It hardly seemed worth taking down, and I was saying as much to Pearl when she gave another yank upon Gil’s tarp. One of the rotten fitted corners had gotten snagged on a bumper flange, and that tug proved enough to hinge the jack stands over all at once.
Gil’s Ranchero rode them to the slab and settled on its shocks. The force disgorged a mouse that sat dazed on the cement, spat with violence from the undercarriage.
“Oh my,” Pearl said. “Gil would have fussed.”
I imagined him rotating in the churchyard.
I didn’t make Pearl insist any further, just collected the oily kraft paper Gil had laid across the dash, reattached the battery cables, and removed the mangy shearling seat covers. Mice had come in through the heater vents and hauled off most of the fluff. I found the ignition key on the visor, set the choke half out, and the engine caught nearly straightaway.
My ancient Nova was ongoing proof I had no love for cars, but even I was stirred by the glorious baritone hum of Gil’s Ranchero and a little mortified to stall the thing out after rolling about six feet onto the driveway.
Telling Pearl I needed to take it for a test drive, I grew capable in a block or so, and was altogether seduced before I was a full half mile from the house. The low rumble of the engine. The extra-stiff ride. The unexpected pep. The polished walnut gearshift knob that felt erotic in my hand. My Nova had fluttering heat shields and wallowing suspension, clattering valves that made the thing sound like a Pacific Rim sweatshop on wheels.
Once I’d returned to the house and parked the thing, I pledged an oath to Pearl about the scrupulous care I’d take of Gil’s Ranchero. I assured her that I’d bring it back exactly like I’d found it, which is the statement I fixed on as I lay sprawled on that gritty kitchen floor.
Just before they left, that boy and his wife had tied me up with lamp cord, had given me one last shovel swat in the face, and shoved me under their dinette. Because they were shiftless trash, I was almost half a minute working loose, and I gained my feet by hauling myself slowly up a chair.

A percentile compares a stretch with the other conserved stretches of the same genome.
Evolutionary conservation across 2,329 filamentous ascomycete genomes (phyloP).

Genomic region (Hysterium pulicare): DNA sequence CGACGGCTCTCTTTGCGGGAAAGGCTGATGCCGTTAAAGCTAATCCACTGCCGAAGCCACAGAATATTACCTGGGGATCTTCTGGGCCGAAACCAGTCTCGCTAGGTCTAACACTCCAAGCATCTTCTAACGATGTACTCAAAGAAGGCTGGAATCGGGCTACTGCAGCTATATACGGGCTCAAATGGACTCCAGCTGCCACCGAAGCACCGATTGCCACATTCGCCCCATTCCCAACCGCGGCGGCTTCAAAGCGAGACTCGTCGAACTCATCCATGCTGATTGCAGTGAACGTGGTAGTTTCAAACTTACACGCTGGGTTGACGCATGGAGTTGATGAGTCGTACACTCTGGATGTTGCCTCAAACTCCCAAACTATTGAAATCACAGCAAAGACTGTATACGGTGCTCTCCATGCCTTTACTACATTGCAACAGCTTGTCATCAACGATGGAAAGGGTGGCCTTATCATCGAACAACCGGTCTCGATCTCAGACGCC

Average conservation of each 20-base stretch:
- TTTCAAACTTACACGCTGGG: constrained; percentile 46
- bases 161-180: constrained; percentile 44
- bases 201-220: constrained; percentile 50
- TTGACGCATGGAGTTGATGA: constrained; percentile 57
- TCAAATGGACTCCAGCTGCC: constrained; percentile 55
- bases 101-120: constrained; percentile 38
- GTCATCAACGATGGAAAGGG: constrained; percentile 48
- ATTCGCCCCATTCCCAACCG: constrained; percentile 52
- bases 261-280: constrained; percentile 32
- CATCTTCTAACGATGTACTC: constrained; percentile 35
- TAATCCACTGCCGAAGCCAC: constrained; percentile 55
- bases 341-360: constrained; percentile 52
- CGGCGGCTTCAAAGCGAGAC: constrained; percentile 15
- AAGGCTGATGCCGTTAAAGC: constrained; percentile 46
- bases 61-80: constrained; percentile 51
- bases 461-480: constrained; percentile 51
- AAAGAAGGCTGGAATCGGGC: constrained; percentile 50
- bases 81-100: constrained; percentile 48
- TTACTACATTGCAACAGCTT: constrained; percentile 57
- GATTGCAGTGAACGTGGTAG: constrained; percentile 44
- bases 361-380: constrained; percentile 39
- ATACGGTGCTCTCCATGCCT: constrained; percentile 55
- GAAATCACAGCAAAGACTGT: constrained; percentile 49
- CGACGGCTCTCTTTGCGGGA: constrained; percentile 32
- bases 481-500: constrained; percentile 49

I could see my face in the breakfront glass. I was lumpy and puffy and crimson with my nose laid open along the bridge and my left eye swollen shut. My bottom lip was split. I’d leaked a slurry of bloody drool on my shirtfront. I had a headache of the blinding and unperforated sort.
I’d heard them start up Gil’s Ranchero, so I knew it’d be gone from the drive. They’d left me their rust-eaten Pacer with a screwdriver plunged in a sidewall, the best they could manage by way of forestalling pursuit.
The front room was shin-deep in trash and pieces of cast-off clothing. A ratty couch, a corner cupboard full of mismatched cups and saucers, and a dying aspidistra in a shiny plastic pot. They’d taken, of course, their plasma TV, the very thing I’d come to fetch.
I should have called my boss straightaway. That was company protocol. Whenever one of us got in a dustup, K-Lo insisted we phone him—not so he could help us out, but more so he could rant and fume. K-Lo was a hothead by disposition and technique, and there was little in this life he preferred to righteous indignation.